Copyright © 2007, Steven E. Houchin
( Originally written 21 November 2007 )
While writing my first two novels, I did a lot of geographical and historical research using the World Wide Web. A couple of incidents served as a reminder how cautious and skeptical one must be when dealing with online information.
In the first incident, I had scoured the Web for the names and descriptions of various county sheriffs who held office during 1889. After I found them, I wrote their characters into my story. But I wanted to know more about them. So, little by little, I continued to dig. In three out of five counties, I ran into a troubling problem: new sources named a totally different person as sheriff for that time. I was right back at the beginning. Who really was the sheriff? I would think it ought to be a simple, knowable fact. But, in today’s world, there are facts... and then there’s The Web.
I figured that local brick and mortar libraries in each individual county must have the answer. But, did I really want to drive down to Tacoma or fly to Duluth, Minnesota? What I discovered instead was that many libraries have an e-mail address for their reference librarian. So, I sent messages explaining my dilemma. Both Tacoma and the Duluth were incredibly helpful, quickly looking up old records and replying with specific information -- no charge. Sometimes, we exchanged rapid e-mails back and forth, sorting through facts to find the right answer. I think the researchers may have become as curious as me. However, not all libraries are so open and helpful over the Internet. For example, Spokane’s library requires you to have one of their library cards before you can submit a question. So, I went there in person, which is actually the best option if you have the time or are already in the area.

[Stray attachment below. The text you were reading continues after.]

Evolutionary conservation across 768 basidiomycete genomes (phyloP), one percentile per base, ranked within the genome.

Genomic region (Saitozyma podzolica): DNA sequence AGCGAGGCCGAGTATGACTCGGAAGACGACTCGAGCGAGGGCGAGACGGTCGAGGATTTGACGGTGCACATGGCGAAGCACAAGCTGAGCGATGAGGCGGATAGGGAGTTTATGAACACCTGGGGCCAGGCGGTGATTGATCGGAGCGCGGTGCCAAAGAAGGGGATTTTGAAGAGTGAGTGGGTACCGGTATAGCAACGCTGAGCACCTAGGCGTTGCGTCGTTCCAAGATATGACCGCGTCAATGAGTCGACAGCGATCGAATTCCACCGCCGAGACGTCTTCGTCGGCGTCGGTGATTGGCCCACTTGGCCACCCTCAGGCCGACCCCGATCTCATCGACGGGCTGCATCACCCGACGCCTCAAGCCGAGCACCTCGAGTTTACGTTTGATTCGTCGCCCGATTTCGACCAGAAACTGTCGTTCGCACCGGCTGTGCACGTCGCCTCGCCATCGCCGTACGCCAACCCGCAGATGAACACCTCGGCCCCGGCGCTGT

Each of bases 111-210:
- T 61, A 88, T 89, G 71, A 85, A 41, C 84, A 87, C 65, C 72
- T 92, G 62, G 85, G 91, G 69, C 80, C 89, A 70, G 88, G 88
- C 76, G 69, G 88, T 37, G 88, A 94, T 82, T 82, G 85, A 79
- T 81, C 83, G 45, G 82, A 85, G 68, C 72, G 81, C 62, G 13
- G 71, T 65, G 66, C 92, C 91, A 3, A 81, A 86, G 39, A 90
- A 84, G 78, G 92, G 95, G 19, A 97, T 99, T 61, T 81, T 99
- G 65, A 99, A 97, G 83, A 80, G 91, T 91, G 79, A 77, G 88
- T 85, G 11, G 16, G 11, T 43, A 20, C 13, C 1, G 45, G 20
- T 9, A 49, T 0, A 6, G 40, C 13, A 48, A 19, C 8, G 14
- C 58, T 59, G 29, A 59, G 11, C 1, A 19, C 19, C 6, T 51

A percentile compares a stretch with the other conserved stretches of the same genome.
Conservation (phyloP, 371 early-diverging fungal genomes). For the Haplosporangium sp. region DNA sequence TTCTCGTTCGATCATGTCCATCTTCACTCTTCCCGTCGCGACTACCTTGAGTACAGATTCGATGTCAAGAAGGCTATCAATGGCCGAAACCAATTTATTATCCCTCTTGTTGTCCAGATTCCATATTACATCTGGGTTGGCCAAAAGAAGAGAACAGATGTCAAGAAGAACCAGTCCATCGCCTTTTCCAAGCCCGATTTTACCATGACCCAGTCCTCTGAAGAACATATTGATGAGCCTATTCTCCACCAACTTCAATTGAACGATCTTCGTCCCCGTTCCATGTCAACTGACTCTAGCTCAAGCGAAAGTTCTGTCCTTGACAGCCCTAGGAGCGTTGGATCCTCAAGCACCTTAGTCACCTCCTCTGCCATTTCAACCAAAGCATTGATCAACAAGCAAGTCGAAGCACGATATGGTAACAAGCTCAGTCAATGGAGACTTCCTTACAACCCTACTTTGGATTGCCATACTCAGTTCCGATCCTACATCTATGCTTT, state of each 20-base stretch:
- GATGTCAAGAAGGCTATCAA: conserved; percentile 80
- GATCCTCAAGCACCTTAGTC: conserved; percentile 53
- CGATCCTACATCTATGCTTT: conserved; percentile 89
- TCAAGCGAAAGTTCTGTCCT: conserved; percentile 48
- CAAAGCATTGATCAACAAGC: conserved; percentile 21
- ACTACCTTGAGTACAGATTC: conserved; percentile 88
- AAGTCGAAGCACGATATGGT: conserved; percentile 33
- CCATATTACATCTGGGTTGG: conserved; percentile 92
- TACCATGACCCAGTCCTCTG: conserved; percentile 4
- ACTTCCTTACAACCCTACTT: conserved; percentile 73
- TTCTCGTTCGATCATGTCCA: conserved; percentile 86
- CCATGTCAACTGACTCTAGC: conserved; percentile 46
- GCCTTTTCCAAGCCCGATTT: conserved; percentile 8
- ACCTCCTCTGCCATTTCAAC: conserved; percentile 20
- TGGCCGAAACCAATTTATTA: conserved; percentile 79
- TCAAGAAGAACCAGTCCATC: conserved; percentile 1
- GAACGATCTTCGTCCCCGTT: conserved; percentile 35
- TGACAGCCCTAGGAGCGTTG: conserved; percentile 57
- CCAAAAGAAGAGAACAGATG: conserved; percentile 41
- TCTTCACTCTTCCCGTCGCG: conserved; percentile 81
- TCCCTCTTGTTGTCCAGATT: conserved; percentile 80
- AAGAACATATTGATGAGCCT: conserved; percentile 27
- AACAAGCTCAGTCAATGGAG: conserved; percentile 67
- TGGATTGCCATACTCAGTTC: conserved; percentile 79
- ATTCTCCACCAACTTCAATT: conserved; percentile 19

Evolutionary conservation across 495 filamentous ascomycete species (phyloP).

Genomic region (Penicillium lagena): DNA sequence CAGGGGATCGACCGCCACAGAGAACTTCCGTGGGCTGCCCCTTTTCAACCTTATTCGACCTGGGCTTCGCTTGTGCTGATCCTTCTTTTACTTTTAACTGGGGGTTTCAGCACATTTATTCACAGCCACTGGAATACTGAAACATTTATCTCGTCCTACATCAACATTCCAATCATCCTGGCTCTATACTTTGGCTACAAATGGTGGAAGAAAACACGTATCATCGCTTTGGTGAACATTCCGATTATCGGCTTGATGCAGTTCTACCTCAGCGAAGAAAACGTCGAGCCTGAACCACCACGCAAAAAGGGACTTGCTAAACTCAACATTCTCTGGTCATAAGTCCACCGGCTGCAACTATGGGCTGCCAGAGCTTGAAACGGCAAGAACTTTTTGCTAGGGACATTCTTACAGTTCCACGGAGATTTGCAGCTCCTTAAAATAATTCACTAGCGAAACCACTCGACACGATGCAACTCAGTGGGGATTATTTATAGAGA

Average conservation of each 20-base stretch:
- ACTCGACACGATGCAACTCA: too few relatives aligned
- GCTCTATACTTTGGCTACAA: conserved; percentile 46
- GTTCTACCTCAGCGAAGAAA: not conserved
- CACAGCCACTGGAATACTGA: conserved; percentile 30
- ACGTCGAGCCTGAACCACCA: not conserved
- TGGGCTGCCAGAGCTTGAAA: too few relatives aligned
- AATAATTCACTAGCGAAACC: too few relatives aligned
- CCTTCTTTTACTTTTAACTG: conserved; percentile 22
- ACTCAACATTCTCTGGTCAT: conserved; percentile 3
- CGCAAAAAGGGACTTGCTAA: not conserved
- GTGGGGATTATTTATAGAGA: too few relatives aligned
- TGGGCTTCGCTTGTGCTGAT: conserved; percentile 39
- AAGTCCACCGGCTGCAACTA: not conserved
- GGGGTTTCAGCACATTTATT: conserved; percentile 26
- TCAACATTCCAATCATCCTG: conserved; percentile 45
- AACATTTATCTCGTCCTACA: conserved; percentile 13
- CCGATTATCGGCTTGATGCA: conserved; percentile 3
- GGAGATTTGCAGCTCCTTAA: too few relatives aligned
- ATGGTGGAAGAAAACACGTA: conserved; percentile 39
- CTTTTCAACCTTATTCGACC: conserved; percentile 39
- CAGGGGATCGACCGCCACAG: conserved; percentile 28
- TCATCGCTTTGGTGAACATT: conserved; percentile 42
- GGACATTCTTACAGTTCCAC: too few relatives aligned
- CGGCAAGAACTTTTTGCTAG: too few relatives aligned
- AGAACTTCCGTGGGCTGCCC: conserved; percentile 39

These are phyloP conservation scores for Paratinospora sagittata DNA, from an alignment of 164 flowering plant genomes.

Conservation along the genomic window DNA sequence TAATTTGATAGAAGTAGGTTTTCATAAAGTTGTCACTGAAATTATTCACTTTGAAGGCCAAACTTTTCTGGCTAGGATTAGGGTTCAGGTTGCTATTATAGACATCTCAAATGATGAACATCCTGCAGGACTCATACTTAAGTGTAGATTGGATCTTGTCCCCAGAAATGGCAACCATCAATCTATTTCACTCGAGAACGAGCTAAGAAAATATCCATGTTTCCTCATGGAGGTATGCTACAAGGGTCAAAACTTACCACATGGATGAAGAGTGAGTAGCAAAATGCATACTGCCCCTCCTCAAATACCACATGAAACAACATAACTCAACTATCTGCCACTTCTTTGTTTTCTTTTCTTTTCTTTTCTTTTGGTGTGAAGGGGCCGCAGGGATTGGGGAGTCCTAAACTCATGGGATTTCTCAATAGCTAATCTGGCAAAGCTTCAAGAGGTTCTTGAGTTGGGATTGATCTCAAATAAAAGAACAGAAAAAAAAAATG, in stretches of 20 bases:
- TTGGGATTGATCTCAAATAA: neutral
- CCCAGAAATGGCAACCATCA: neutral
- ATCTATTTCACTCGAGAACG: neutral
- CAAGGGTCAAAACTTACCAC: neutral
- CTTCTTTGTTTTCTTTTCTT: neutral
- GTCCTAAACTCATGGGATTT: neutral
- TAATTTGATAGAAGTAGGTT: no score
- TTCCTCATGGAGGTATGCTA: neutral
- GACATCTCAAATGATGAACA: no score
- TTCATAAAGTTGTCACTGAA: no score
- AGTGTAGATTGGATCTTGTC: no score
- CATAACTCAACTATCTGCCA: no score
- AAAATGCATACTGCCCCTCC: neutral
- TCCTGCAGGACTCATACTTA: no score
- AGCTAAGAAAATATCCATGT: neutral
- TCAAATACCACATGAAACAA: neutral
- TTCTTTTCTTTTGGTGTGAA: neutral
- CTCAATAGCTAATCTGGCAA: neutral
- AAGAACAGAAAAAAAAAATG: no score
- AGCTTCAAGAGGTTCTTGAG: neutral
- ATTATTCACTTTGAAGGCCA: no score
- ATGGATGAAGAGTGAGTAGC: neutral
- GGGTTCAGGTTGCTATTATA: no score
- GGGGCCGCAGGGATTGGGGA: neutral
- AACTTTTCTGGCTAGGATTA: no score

Once I found the truth, there remained the problem of the inaccurate websites. I could just ignore them, but then I’d feel like a heel. So, I decided to spend time researching who to contact to clean up the online mess. In one case, the offending party was our own Secretary of State’s office, whose online biography of our second Secretary of State, who had been Pierce County Sheriff in 1889, contained numerous inaccuracies. Another offender was the Sheriff’s Department of St. Louis County, Minnesota, whose own list of sheriffs for the 1880’s was wrong. In both cases, I contacted them with my facts. Neither has yet completely fixed their sites.
Another incident involved geographic research. In my first book, I placed the law offices of one character, who is a sleazy attorney, in a particular historic building in downtown Pittsburgh. Recently, while doing some additional research, I discovered that the building had converted to condominiums a few years ago. Ooops! I changed my story to use a fictitious office building.
The bottom line is, if you can’t have your boots on the ground where your story takes place, it’s not too hard to get into trouble with information gleaned exclusively from the Web.